Verizon IndyCar Notes & Quotes: GP of Indy Thursday

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Along with the rest of Thursday’s Grand Prix of Indianapolis Verizon IndyCar Series posts, here’s some thoughts from the paddock on day one of the Grand Prix of Indianapolis weekend, via quotes distributed by INDYCAR:

  • Consider Scott Dixon, fastest on Thursday, pleased with how the track works: “The cars are on a knife edge. The straights are so long that you’re trimming the car out to levels that I think we’ve only seen once before in Brazil on a street course with another really long straight. That there makes it tough, the window of being on the edge and going for the quick time is uncomfortably small, but it’s a lot of fun. You’re constantly chasing the track, and the conditions, today it is very windy, tomorrow it might open up and rain, and then for the race, I hope everyone comes out for that, but I like it. They did a hell of a job with this track.”
  • It was a mixed day for Rahal Letterman Lanigan Racing as Graham Rahal’s No. 15 National Guard team went one way and Oriol Servia’s No. 16 went the other. Rahal’s won out – P6 versus P23. “We’re getting it into a better zone, and definitely more competitive. I’m proud of these guys for keeping their heads down and getting it done. There is still work to be done but its work to be done coming from sixth (in afternoon session) versus coming from the back which is a good change for us,” said Rahal.
  • Servia may not have been happy with his setup, but he was happy with the improved details even just last week’s open test. “They have done a good job finishing all of the small details. They painted the curbs and they look great. It’s funny how just a little bit of color and aesthetics change the whole feel. They’ve painted the curbs in three different color tones which look really nice. I’m sure the fans are going to like it and they will look great on TV,” he said.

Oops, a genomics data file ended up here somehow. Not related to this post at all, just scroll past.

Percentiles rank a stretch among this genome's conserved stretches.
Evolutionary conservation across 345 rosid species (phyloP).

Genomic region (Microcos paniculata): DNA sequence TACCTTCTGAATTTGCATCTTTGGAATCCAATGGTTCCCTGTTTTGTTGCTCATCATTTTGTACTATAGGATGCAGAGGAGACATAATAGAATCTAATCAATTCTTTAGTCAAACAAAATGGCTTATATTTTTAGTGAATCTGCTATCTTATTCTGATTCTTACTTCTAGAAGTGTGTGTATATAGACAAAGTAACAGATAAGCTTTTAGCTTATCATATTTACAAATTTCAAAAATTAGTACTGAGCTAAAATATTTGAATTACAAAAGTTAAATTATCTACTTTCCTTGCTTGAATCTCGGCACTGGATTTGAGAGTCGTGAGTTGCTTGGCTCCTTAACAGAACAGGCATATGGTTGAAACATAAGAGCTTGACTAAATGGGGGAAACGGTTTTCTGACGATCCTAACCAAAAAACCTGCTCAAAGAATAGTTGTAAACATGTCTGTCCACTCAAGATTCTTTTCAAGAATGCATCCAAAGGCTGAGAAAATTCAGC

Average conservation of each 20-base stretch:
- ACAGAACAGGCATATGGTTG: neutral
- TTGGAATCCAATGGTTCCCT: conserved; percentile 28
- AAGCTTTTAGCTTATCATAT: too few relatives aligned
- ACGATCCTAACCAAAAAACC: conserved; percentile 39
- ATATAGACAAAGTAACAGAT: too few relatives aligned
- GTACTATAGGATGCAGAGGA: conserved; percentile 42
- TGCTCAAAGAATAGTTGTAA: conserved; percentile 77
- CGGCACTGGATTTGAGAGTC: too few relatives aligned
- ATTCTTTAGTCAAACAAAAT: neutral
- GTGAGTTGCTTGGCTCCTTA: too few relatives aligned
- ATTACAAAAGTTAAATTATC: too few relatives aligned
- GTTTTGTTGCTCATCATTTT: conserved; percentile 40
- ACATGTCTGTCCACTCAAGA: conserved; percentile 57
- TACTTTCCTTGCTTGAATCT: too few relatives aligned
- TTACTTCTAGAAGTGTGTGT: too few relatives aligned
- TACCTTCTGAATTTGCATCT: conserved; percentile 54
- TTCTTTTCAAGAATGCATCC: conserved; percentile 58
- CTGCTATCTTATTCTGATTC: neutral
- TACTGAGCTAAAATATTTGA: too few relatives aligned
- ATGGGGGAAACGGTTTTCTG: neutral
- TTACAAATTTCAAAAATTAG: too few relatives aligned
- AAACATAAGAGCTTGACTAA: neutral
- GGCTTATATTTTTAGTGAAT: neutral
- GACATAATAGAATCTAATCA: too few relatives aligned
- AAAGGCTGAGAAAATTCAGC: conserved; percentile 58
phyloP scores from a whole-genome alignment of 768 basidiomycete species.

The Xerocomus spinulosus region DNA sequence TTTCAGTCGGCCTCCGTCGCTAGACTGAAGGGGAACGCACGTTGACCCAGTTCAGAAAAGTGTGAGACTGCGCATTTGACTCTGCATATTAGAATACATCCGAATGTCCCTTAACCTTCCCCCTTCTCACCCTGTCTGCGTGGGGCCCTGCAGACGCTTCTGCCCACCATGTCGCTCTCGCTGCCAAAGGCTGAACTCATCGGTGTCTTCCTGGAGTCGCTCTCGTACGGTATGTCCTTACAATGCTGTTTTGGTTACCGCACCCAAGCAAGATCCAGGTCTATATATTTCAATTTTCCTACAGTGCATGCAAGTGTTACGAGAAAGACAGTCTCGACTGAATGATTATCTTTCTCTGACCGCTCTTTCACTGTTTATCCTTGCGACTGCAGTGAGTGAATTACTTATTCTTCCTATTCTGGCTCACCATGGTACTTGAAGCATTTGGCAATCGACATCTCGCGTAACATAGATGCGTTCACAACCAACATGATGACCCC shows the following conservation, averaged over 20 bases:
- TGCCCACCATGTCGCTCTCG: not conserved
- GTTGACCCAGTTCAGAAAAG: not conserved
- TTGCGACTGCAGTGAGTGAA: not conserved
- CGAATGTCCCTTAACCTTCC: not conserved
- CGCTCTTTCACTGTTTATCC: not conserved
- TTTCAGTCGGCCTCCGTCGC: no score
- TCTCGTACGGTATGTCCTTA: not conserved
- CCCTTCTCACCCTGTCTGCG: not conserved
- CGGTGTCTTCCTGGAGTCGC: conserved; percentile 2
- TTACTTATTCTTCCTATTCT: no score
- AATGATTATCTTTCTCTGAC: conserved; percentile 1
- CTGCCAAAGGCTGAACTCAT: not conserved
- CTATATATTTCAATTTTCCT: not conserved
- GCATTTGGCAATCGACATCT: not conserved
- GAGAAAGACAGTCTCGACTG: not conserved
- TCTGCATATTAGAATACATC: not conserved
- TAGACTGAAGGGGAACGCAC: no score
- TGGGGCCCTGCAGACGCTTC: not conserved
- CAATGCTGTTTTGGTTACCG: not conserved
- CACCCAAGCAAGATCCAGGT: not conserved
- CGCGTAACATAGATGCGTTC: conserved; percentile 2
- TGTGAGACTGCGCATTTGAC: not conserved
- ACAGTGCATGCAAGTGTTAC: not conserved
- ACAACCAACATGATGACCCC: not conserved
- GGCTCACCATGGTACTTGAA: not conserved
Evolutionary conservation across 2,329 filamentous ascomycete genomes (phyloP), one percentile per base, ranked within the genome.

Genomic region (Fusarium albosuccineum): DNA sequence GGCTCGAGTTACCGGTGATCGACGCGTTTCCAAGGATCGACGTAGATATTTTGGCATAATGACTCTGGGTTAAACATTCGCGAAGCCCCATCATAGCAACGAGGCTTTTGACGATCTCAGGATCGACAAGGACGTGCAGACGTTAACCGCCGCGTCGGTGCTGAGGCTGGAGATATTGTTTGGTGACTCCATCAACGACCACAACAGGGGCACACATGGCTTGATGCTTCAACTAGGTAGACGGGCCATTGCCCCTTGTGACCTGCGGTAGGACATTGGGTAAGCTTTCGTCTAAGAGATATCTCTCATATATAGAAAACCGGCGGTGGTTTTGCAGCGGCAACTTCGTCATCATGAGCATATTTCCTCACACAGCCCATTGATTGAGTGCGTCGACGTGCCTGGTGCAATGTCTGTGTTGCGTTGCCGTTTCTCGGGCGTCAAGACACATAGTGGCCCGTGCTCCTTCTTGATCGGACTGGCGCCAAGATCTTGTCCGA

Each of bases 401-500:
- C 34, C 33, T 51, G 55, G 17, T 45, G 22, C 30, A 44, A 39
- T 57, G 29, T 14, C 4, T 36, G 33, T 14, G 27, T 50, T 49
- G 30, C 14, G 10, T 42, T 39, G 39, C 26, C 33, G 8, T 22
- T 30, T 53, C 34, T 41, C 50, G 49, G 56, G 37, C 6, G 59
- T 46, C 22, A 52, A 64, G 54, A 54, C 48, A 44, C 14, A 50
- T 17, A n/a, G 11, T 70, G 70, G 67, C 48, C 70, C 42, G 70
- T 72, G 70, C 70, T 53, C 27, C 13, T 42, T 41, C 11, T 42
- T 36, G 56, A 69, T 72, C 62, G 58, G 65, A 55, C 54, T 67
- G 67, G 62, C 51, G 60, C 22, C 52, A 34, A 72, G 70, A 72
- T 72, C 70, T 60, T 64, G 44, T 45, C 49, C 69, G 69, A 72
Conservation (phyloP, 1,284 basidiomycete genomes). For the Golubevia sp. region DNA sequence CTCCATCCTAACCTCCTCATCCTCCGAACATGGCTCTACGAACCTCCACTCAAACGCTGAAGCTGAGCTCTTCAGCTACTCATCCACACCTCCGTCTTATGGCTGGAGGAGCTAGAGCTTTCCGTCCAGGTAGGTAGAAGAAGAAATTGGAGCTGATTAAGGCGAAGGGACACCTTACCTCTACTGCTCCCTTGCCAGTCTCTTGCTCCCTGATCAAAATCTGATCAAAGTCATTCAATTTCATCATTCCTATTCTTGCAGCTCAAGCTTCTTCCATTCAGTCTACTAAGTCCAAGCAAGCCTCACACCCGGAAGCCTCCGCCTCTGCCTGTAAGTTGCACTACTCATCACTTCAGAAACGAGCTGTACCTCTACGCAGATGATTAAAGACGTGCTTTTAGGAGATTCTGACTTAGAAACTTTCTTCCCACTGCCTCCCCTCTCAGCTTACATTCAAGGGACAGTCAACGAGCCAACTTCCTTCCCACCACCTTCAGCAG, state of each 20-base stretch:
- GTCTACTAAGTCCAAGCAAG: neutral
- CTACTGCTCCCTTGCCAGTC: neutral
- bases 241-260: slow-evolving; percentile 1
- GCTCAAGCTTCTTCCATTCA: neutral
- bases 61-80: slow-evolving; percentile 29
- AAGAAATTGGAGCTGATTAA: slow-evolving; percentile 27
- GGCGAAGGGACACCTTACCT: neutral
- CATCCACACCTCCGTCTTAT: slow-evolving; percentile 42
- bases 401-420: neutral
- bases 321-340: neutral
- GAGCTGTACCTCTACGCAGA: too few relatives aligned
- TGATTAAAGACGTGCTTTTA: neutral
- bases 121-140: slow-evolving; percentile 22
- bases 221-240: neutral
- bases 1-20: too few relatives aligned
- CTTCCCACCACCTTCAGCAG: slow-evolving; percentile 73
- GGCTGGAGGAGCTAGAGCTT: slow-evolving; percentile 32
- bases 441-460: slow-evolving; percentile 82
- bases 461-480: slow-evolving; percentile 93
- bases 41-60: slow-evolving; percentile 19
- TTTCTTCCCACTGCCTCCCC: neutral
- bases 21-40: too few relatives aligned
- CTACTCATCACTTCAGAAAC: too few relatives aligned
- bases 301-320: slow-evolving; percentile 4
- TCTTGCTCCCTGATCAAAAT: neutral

• Charlie Kimball (right) and Ryan Briscoe, 11th and 17th in practice two, were both happier with their days than the times indicated. “We made some huge steps forward from practice one to practice two. The speed was there in practice one, but we just didn’t quite get the lap time we wanted,” said Kimball. Added Briscoe, “I’m pretty happy with how today went. I mean our lap time doesn’t really show how good of a day we actually had. We did some race prep when the track was getting faster so we probably missed putting together a fast lap time when the track was at its quickest.”
  • Team Penske’s Juan Pablo Montoya said the weather conditions drastically changed the complexion of the track. “The track was pretty hot today, so we had to change the car over a little bit from what we had in the test session last week. Last week was frigid compared to what we have for conditions today. We spent the first session just trying to figure out what we needed because it was almost like starting over. I felt we really gained a lot in the second session,” said JPM, who ended practice two in 13th, just ahead of teammate Helio Castroneves.
  • James Hinchcliffe ended best of Andretti Autosport’s five drivers in P5. “Solid first day, I guess. This is a tricky track to set up for. It’s kind of the trim wars right now out there on figuring out what the right downforce level is. The weather’s changing a lot, the track’s still changing a lot, so at the end of the day, we’re pretty pleased to have the United Fiber and Data car in the Top-5,” said the Canadian.

More tomorrow with practice three and qualifying.

Thursday IndyCar post round-up:

F1 Paddock Pass: Azerbaijan Grand Prix (VIDEO)